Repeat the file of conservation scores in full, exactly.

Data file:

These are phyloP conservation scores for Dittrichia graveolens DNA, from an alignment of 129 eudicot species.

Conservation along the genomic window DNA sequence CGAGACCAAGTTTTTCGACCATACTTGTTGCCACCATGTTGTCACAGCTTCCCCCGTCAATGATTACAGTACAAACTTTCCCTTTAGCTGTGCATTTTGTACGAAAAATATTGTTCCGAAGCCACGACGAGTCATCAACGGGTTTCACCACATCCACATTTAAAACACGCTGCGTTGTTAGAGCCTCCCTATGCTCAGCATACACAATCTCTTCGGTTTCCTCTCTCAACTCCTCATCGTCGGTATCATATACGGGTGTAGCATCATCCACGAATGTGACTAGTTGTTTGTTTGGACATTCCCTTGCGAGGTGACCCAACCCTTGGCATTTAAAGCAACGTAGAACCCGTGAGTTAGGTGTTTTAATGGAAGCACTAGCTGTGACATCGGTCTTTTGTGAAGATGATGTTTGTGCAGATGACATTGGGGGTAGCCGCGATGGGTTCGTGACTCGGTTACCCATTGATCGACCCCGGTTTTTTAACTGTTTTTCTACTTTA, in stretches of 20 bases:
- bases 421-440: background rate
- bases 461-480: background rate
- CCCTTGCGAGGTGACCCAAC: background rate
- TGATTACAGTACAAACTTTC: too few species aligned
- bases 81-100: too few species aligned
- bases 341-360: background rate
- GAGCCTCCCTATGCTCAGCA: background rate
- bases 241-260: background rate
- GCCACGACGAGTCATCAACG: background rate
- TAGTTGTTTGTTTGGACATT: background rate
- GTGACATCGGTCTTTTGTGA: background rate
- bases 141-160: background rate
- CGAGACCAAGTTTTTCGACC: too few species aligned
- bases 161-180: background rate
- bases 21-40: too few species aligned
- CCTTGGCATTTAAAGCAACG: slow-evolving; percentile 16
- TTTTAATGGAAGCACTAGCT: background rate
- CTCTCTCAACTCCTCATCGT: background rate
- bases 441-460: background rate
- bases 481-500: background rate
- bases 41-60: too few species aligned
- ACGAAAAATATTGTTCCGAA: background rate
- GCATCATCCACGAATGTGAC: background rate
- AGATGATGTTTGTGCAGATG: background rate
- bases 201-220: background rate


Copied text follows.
These are phyloP conservation scores for Dittrichia graveolens DNA, from an alignment of 129 eudicot species.

Conservation along the genomic window DNA sequence CGAGACCAAGTTTTTCGACCATACTTGTTGCCACCATGTTGTCACAGCTTCCCCCGTCAATGATTACAGTACAAACTTTCCCTTTAGCTGTGCATTTTGTACGAAAAATATTGTTCCGAAGCCACGACGAGTCATCAACGGGTTTCACCACATCCACATTTAAAACACGCTGCGTTGTTAGAGCCTCCCTATGCTCAGCATACACAATCTCTTCGGTTTCCTCTCTCAACTCCTCATCGTCGGTATCATATACGGGTGTAGCATCATCCACGAATGTGACTAGTTGTTTGTTTGGACATTCCCTTGCGAGGTGACCCAACCCTTGGCATTTAAAGCAACGTAGAACCCGTGAGTTAGGTGTTTTAATGGAAGCACTAGCTGTGACATCGGTCTTTTGTGAAGATGATGTTTGTGCAGATGACATTGGGGGTAGCCGCGATGGGTTCGTGACTCGGTTACCCATTGATCGACCCCGGTTTTTTAACTGTTTTTCTACTTTA, in stretches of 20 bases:
- bases 421-440: background rate
- bases 461-480: background rate
- CCCTTGCGAGGTGACCCAAC: background rate
- TGATTACAGTACAAACTTTC: too few species aligned
- bases 81-100: too few species aligned
- bases 341-360: background rate
- GAGCCTCCCTATGCTCAGCA: background rate
- bases 241-260: background rate
- GCCACGACGAGTCATCAACG: background rate
- TAGTTGTTTGTTTGGACATT: background rate
- GTGACATCGGTCTTTTGTGA: background rate
- bases 141-160: background rate
- CGAGACCAAGTTTTTCGACC: too few species aligned
- bases 161-180: background rate
- bases 21-40: too few species aligned
- CCTTGGCATTTAAAGCAACG: slow-evolving; percentile 16
- TTTTAATGGAAGCACTAGCT: background rate
- CTCTCTCAACTCCTCATCGT: background rate
- bases 441-460: background rate
- bases 481-500: background rate
- bases 41-60: too few species aligned
- ACGAAAAATATTGTTCCGAA: background rate
- GCATCATCCACGAATGTGAC: background rate
- AGATGATGTTTGTGCAGATG: background rate
- bases 201-220: background rate